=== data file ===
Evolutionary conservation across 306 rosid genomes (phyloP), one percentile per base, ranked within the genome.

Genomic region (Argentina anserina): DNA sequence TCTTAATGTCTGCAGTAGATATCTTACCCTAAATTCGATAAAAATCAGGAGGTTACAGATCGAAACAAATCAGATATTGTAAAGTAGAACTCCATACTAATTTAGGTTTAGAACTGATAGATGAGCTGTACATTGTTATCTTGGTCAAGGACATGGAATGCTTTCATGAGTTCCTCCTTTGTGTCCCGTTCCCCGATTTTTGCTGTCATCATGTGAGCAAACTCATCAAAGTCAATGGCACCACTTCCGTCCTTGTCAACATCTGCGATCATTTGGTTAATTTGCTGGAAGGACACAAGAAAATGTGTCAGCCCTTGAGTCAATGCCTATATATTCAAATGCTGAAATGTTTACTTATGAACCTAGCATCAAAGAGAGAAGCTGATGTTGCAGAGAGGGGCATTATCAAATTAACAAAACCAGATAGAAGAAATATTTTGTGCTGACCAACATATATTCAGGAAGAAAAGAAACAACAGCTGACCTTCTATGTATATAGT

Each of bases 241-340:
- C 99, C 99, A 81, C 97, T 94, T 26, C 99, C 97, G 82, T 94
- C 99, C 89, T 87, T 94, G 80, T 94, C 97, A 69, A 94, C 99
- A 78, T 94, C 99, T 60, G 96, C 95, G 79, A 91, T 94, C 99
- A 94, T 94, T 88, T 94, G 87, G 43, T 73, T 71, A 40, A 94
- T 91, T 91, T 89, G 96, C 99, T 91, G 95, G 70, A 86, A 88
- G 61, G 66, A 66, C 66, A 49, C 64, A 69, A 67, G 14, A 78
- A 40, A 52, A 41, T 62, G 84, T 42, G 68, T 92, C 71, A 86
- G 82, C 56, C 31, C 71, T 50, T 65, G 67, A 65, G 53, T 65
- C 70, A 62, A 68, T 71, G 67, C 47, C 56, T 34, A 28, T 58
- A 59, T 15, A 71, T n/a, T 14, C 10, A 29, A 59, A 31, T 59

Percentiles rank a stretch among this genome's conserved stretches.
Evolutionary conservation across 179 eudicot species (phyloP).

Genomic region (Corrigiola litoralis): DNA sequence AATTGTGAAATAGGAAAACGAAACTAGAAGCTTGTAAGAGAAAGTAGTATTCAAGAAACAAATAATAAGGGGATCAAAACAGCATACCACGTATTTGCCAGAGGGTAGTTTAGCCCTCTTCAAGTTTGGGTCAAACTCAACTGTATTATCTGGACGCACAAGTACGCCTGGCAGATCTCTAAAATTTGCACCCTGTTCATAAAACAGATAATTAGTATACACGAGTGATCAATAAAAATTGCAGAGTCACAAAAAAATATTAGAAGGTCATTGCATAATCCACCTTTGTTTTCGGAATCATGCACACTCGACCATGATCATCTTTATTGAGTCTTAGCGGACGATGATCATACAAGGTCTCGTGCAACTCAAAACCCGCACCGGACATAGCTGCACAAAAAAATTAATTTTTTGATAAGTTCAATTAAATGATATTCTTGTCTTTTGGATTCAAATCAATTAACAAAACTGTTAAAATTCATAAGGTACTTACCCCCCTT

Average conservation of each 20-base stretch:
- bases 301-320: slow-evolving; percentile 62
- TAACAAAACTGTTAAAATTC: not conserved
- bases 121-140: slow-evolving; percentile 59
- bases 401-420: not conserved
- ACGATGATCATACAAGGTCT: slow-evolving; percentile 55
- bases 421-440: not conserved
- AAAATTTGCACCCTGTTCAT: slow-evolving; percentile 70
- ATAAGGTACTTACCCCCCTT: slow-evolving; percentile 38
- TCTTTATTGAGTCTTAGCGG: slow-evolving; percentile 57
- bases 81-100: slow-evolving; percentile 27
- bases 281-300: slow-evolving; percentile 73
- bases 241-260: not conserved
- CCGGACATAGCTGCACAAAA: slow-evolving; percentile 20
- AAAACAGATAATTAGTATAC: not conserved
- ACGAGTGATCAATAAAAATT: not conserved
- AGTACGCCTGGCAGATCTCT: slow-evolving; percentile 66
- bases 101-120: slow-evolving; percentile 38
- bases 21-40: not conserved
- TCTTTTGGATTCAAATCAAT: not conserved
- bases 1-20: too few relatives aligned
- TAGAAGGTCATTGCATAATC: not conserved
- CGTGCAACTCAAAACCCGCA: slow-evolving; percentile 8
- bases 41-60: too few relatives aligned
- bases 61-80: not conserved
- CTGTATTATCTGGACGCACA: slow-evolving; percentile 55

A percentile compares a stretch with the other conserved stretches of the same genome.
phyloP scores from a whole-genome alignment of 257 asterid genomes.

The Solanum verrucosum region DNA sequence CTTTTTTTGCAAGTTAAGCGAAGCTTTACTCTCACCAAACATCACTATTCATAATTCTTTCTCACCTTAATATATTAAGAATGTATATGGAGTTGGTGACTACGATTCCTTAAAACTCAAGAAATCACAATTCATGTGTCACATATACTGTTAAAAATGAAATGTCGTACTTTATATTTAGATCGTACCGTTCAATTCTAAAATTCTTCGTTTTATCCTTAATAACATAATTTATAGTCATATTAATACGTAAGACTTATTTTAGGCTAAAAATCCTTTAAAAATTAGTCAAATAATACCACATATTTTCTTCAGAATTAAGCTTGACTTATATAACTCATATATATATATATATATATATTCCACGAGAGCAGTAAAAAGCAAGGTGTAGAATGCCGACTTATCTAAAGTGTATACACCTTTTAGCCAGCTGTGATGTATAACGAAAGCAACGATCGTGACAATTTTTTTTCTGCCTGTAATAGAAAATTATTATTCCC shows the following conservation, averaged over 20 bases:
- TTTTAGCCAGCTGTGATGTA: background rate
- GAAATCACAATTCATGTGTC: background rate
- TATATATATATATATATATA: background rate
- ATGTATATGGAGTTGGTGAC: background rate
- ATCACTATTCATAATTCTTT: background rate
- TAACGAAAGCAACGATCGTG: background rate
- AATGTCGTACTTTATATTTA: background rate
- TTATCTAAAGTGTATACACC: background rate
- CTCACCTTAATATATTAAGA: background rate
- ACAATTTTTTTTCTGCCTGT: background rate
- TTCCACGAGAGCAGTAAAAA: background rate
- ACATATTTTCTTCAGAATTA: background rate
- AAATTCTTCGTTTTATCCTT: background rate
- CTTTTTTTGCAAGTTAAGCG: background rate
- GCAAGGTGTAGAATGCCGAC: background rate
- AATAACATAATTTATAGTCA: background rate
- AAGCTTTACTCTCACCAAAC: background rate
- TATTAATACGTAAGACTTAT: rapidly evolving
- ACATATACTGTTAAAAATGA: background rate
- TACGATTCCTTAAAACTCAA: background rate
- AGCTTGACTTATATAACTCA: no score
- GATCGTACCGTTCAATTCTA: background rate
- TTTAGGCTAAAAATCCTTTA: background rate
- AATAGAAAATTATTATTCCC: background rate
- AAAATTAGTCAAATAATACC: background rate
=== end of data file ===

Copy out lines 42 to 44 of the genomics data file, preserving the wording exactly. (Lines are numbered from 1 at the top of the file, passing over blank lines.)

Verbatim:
- CTGTATTATCTGGACGCACA: slow-evolving; percentile 55

A percentile compares a stretch with the other conserved stretches of the same genome.
phyloP scores from a whole-genome alignment of 257 asterid genomes.